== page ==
Wildcat MountainWilcat Mountain
  • 10 May 2010 7:47 PM | Kathleen (Administrator)
    Our wildflower expert shows us all the Jacks in the pulpitWe originally planned on venturing out to Thompson Wildlife Management Area in Linden, VA, to see the magnificent display of millions of trillium.  But with our unusually warm spring, the trillium bloomed earlier than usual this year, so we decided to opt for something closer instead.

    Gambrill State Park in Frederick, MD, fit the bill.  The Black Locust Trail treated us to jacks in the pulpit, a few columbine and budding mountain laurel.  This trail comes with some lovely overlooks at the perfect time for lunch and the end of the hike.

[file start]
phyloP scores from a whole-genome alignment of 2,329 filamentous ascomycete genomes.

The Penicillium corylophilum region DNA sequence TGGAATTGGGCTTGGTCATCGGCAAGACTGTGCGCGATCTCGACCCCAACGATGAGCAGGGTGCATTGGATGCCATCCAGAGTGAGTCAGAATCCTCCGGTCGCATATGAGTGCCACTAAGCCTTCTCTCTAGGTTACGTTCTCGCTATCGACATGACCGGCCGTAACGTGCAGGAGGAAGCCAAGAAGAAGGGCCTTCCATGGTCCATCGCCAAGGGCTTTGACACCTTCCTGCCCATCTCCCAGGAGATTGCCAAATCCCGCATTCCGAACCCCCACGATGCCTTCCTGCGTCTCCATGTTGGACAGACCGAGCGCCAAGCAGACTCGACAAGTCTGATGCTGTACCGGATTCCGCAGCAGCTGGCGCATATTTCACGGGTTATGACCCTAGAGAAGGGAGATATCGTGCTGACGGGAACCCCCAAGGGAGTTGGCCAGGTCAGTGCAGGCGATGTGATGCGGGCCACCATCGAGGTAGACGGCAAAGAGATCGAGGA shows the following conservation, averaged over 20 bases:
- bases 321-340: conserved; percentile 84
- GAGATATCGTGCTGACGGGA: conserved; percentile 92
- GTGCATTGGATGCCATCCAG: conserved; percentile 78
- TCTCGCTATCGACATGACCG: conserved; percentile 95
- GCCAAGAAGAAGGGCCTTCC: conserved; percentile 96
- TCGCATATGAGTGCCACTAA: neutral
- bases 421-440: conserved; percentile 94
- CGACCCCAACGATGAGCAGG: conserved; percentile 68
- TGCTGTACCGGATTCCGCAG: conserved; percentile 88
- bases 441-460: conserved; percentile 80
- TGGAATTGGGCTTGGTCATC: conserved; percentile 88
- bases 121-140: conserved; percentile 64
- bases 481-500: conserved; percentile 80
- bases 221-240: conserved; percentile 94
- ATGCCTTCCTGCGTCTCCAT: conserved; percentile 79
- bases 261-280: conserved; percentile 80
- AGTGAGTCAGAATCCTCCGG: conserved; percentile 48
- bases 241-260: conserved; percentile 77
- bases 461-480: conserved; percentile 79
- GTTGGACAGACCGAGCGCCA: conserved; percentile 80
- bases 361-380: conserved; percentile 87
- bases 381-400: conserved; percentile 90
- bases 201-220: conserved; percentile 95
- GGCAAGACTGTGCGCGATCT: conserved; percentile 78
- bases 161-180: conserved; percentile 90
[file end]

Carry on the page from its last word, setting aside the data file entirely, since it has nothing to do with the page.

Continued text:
We're going to see the trillium yet.  It's already on the calendar for the first weekend of May 2011.  See you there.
    At the end of another great hikeAnother view at the end of a great hike

  • 12 Apr 2010 7:06 PM | Kathleen (Administrator)
    The rock seam on the Billy Goat TrailLike we said, it's not called the Billy Goat Trail for nothing.  Almost 20 intrepid hikers set out on a beautiful clear day in April to experience the legendary Billy Goat Trail along the banks of the Potomac River. 

    Along the way, we were treated with Virginia bluebells galore.  Although the trail is only a few miles long, the rock scrambling makes it a challenge for even the most experienced of hikers.

    We lunched on an outcropping of rocks overlooking the Potomac River about 150' below us.  Kayakers below and herons and helicopters above caught our eye.

    Having tackled the hard part first, we meandered along the C & O Towpath back to the ever stunning Great Falls.  Who would believe this gorgeous hike is just a few miles outside our Nation's Capital?
  • 21 Mar 2010 2:17 PM | Kathleen (Administrator)